This week ended with Wall Street printing a series of all times high on all three major indices. Cool right?

If an alien just landed on the american soil he would think that the economy is roaring at full speed. Probably expecting rather normal interest rates at around 5%, a wealth distributed on a large part of the population and so on.
Wait as this is not the case. The FED signaled a very probable rate cut from current (low) 2.5% on the next meeting at the end of July as the american economy showed signs of tiredness with several macros indicators deteriorating fast.
The US market since has been crushing records with the support of more easing from the central bank pricing a 100% rate cut of at 25bps (they were hoping even for a 50 bps rate cut) and one or two additional cuts before year end.

The discrepancy here is quite astonishing. All Fed voting members report about an healthy economy with steady growth. Why then the need for a cut? The pretty lame excuse is inflation.

Inflation has been running consistently under the 2% self assessed target since the beginning of the great depression. Trillion of dollars have been created from thin air and pumped in the system ; rates cut to zero.

They gave the same heavy medicine Japan had tried hopelessy for many more years.
And this drug evidently doesn’t cure the disease but just the symptoms for a short period of time. This disease in the meantime expands silently in the economy, it inflates public debt and deficit burdens, it concentrates wealth in the hands of a few leaving the rest fighting for  the breadcrumbs. It creates a middle class not being able to pay for healthcare, rent food education and other basic needs if not working two or even three jobs and taking on their shoulders more debt.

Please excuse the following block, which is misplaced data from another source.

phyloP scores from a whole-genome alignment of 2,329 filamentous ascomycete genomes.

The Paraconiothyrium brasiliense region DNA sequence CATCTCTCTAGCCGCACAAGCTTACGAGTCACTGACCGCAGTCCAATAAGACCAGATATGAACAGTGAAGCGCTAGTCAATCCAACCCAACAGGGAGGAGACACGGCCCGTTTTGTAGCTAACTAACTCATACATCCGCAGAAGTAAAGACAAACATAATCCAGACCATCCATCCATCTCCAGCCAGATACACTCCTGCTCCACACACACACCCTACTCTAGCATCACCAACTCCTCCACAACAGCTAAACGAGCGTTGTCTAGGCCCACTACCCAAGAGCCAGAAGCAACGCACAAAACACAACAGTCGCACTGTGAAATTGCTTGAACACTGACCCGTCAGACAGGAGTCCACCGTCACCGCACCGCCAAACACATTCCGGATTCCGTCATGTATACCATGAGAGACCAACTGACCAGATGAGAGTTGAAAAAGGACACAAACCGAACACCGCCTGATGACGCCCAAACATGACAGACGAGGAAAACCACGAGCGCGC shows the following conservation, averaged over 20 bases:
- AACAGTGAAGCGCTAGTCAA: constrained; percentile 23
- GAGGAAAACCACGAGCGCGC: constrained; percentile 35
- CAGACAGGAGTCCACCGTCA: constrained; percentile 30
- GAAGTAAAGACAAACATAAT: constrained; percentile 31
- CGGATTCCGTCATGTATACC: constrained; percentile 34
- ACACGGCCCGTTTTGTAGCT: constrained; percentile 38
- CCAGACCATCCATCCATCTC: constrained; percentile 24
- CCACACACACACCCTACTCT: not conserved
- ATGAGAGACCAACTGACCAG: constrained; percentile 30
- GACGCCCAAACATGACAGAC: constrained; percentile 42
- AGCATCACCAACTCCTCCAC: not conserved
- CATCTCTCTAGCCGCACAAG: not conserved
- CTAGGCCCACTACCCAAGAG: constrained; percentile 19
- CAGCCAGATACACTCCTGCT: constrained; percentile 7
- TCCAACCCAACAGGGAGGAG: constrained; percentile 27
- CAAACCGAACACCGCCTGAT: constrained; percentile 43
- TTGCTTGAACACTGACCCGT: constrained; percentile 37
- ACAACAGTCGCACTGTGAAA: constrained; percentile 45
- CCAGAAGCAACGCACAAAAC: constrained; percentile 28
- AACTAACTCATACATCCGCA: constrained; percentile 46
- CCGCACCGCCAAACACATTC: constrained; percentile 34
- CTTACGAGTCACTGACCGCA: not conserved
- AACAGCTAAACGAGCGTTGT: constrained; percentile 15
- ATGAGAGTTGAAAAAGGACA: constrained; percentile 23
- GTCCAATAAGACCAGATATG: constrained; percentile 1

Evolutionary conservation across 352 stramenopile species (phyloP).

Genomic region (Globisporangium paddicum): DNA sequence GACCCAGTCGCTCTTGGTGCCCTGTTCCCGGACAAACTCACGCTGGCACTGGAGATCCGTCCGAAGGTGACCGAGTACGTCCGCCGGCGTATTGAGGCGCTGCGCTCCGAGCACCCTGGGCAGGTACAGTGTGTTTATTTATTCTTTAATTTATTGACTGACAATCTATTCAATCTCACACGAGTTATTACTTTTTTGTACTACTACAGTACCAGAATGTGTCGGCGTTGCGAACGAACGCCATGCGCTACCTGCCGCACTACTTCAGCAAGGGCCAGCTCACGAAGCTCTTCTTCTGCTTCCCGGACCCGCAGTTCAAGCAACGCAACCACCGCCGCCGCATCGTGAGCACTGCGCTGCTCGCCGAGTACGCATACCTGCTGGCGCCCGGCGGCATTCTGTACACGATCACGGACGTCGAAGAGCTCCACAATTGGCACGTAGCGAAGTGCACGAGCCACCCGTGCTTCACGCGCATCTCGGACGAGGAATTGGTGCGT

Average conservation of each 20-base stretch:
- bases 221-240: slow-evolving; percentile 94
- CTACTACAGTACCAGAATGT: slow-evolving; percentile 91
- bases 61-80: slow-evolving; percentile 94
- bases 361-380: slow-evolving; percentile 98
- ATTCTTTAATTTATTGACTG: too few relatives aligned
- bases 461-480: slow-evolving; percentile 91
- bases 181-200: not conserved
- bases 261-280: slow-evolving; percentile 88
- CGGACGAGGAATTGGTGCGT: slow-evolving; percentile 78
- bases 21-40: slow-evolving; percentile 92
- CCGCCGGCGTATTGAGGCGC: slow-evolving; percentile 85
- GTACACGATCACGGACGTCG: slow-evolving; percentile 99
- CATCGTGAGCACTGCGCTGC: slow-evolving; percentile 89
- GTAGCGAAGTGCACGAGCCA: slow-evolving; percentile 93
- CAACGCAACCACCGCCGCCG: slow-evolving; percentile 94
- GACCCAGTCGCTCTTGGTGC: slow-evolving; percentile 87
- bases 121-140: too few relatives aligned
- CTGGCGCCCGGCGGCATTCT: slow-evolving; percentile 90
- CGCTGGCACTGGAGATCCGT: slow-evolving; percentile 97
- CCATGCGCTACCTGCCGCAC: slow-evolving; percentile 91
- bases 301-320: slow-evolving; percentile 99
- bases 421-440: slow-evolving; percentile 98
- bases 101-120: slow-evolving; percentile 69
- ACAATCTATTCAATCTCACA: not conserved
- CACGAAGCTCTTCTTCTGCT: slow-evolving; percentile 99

At the same time this medicine increases substantially the nominal value of the stock market with healthy returns for the few fortunate that have thepossibility to buy shares.

Analysts at Nordea commented  about the S&P performance against the amount of macro data the fell short of expectation (especially for manufacturing) and concluded that the gap between the two is the highest in history.
The preliminary second quarter earning reports oulook, averages nearly -2.7% with several S&P companies providing guidance below the estimates. An earning recession risk (full article), that so far has been hidden by the multitude and magnitude of buybacks that raised EPS while total profits have been shrinking since the third quarter of 2018. 
This combined with a recession risk for the economy at large (signalled also by the curve inversion) explains why the FED needs an “insurance” cut (that I personally think will happen in July also after the good NFP last Friday).

As a great (also if controverse) FED chair A.Greenspan said once, one of the assets of a good chairman is to be good at lying. The Fed would never tell you the real status of the economy. They can’t.
So doc Powell will inject some more medicine to keep the patient alive some more.

The cure is wrong. What is more worrying is that they do not have a clue why is not working out.

On a much lighter note have opened a short on DAX at 12590 last Friday.



The chart is pretty self explanatory. I have been checking the weekly chart until 2002 and haven’t seen such a gap on the weekly. Abandoned baby is pretty rare formation (although very reliable). The Dax had hit during the week the 12650 mark that was an historical resistance. Mix the NFP data that will create some uncertainty on next FED move and I had the odds (is all about the odds) to enter a potential strong winner (is a swing trade). The chances to move up are extremely limited in my opinion; my stop losses are at previous high (12660).